While these devices have become very popular, recent research is now looking into the accuracy of their calorie counting.
When it comes to the wearable tech category, fitness trackers are by far the leaders, at the moment, as consumers enjoy the ability to obtain biofeedback from their workouts, such as the number of steps that they took, their hear rate, and even the number of calories that they have burned from any given activity – or throughout the length of the entire day.
However, some have started to wonder how accurate those devices truly are.
The Jawbone, FitBit, Spark Activity Tracker, the Nike Fuel Band, and even the Samsung Galaxy Gear have all proven to be highly popular and are being seen quite regularly on wrists and belts. These devices often connect with smartphones or laptops in order to provide more detailed feedback about the achievements that a wearer has made, as well as their progress over time. However, many are simply taking for granted that these wearable tech devices are as good as they claim to be.
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A new study has now looked more deeply into the accuracy of these wearable tech fitness trackers.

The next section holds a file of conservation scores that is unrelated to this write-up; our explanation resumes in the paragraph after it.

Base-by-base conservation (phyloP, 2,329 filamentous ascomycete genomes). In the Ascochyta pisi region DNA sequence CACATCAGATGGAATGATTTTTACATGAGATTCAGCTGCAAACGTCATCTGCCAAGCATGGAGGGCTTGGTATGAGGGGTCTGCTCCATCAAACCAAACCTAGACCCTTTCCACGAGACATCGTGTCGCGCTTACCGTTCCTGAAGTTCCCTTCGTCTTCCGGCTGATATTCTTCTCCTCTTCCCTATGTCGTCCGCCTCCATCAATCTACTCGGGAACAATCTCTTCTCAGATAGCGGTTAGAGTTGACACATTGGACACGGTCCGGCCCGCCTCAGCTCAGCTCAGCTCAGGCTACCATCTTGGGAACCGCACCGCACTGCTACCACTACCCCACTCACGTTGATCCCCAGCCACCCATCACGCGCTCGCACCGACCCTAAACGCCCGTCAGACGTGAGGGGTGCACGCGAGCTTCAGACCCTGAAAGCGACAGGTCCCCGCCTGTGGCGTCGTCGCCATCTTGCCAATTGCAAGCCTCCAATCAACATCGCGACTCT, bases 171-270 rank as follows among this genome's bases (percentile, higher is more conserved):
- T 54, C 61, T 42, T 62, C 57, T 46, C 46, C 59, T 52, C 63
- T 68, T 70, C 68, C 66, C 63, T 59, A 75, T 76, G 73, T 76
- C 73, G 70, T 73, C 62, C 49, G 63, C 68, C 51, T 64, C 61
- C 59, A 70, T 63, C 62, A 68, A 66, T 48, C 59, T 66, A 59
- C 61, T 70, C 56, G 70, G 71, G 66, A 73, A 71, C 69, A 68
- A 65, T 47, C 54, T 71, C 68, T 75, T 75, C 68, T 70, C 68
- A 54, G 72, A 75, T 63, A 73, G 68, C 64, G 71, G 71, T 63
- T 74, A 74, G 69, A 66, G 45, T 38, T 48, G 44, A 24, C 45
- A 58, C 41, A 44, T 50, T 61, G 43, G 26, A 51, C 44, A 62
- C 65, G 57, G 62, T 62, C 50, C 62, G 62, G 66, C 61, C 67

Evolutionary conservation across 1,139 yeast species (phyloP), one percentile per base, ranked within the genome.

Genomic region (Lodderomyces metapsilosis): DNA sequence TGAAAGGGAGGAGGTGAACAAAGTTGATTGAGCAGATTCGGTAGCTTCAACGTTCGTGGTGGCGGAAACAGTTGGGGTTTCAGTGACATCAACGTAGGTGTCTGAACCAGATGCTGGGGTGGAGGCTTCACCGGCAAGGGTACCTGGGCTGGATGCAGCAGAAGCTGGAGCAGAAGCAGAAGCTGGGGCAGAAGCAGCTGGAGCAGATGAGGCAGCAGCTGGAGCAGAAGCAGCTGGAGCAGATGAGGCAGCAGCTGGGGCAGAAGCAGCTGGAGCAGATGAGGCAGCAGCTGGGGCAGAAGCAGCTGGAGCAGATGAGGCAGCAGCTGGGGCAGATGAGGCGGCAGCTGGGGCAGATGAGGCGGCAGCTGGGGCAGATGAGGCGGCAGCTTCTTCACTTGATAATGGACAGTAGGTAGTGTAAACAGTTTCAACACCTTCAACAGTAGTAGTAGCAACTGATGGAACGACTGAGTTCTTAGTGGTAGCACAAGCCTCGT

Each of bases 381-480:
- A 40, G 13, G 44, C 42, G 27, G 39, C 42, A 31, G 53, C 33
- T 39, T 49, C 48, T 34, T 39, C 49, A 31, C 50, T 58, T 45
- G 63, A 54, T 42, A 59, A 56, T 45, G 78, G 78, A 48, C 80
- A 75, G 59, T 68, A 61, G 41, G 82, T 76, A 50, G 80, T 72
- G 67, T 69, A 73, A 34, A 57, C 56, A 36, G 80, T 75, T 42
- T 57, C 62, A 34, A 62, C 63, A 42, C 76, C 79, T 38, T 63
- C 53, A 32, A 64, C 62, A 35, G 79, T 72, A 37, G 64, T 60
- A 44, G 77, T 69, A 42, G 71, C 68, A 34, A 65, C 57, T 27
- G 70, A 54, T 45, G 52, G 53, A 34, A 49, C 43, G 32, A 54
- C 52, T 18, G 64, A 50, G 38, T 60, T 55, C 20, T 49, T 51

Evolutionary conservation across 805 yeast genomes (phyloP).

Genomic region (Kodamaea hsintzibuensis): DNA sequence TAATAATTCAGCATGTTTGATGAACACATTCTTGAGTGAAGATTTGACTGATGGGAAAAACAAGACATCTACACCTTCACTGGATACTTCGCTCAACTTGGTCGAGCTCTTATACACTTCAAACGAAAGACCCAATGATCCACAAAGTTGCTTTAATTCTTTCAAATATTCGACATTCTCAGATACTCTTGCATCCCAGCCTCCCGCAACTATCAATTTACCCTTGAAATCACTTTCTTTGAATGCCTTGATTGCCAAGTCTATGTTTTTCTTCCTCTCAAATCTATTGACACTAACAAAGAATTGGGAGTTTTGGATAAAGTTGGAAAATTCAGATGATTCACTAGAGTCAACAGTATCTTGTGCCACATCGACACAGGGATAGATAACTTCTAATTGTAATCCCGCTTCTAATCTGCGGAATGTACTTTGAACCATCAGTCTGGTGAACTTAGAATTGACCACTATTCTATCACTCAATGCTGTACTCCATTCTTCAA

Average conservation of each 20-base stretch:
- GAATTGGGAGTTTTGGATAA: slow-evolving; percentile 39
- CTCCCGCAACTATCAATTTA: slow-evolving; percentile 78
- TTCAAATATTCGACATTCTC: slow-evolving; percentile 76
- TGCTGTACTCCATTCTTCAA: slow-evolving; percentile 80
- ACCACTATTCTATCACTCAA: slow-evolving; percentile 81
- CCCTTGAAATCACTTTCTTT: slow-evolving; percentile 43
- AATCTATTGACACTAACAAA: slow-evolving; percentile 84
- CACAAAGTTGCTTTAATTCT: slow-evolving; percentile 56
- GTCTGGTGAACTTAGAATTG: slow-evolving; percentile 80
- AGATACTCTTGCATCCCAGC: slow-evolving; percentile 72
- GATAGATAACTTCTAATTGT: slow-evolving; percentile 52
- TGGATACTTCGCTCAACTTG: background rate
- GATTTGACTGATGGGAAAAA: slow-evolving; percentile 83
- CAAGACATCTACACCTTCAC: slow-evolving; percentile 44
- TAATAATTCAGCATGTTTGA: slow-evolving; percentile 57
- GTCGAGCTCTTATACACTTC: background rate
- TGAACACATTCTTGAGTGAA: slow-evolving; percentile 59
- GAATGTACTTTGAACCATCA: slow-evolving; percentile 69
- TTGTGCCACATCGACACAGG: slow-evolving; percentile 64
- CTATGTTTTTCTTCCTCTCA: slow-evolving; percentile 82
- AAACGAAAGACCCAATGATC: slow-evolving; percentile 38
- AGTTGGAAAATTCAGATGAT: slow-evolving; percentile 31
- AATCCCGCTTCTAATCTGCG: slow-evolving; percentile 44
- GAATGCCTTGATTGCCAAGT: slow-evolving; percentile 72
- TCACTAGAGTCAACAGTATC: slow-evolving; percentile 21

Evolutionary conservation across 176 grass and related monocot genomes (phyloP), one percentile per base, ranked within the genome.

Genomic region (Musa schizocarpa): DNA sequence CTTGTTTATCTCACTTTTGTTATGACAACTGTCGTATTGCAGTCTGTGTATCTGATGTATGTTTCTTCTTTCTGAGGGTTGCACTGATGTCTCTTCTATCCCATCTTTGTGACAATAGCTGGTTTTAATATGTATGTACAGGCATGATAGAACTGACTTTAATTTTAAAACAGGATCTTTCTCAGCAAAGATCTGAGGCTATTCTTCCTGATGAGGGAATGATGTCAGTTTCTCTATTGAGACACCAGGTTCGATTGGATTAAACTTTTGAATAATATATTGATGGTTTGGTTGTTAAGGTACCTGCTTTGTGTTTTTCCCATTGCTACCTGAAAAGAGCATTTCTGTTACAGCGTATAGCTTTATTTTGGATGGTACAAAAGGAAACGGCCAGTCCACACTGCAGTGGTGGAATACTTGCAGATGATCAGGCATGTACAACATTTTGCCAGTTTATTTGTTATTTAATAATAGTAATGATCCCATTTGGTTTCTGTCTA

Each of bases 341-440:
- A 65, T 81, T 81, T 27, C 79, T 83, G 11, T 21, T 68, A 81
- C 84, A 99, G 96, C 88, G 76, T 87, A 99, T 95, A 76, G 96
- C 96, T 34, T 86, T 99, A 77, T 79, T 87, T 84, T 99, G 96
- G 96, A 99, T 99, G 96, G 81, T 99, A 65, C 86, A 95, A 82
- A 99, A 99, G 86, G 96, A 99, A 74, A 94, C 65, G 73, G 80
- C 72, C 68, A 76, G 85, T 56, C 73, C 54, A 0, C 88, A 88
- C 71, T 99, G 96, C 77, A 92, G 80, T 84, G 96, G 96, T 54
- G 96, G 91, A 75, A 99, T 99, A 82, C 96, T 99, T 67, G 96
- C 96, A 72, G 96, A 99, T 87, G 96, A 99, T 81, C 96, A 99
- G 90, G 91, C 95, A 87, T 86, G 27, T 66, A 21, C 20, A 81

Fitness trackers are most frequently worn on the wrist or the hip and one of the most common forms of feedback that they provide is calories burned and steps taken every day. A study conducted at the Iowa State University examined a number of these devices and published their results into the Medicine and Science in Sports and Exercise journal. What they investigated was how well these trackers actually recorded the data that they were providing, particularly when it came to calories burned.
The devices that were tested included the Jawbone UP band, the Fitbit Zip, the Fitbit One, BodyMedia FIT, DirectLife, the Basis B1 Band, and the Nike+ Fuel Band. When it came to the accuracy of their calorie burning readings, all of the wearable tech fitness devices that were studied provided relatively accurate results. All of the readings were considered to be within 10 percent of the actual expenditure of energy. Among them all, the most accurate was the Body Media Fit and the second most accurate was the Fitbit Zip.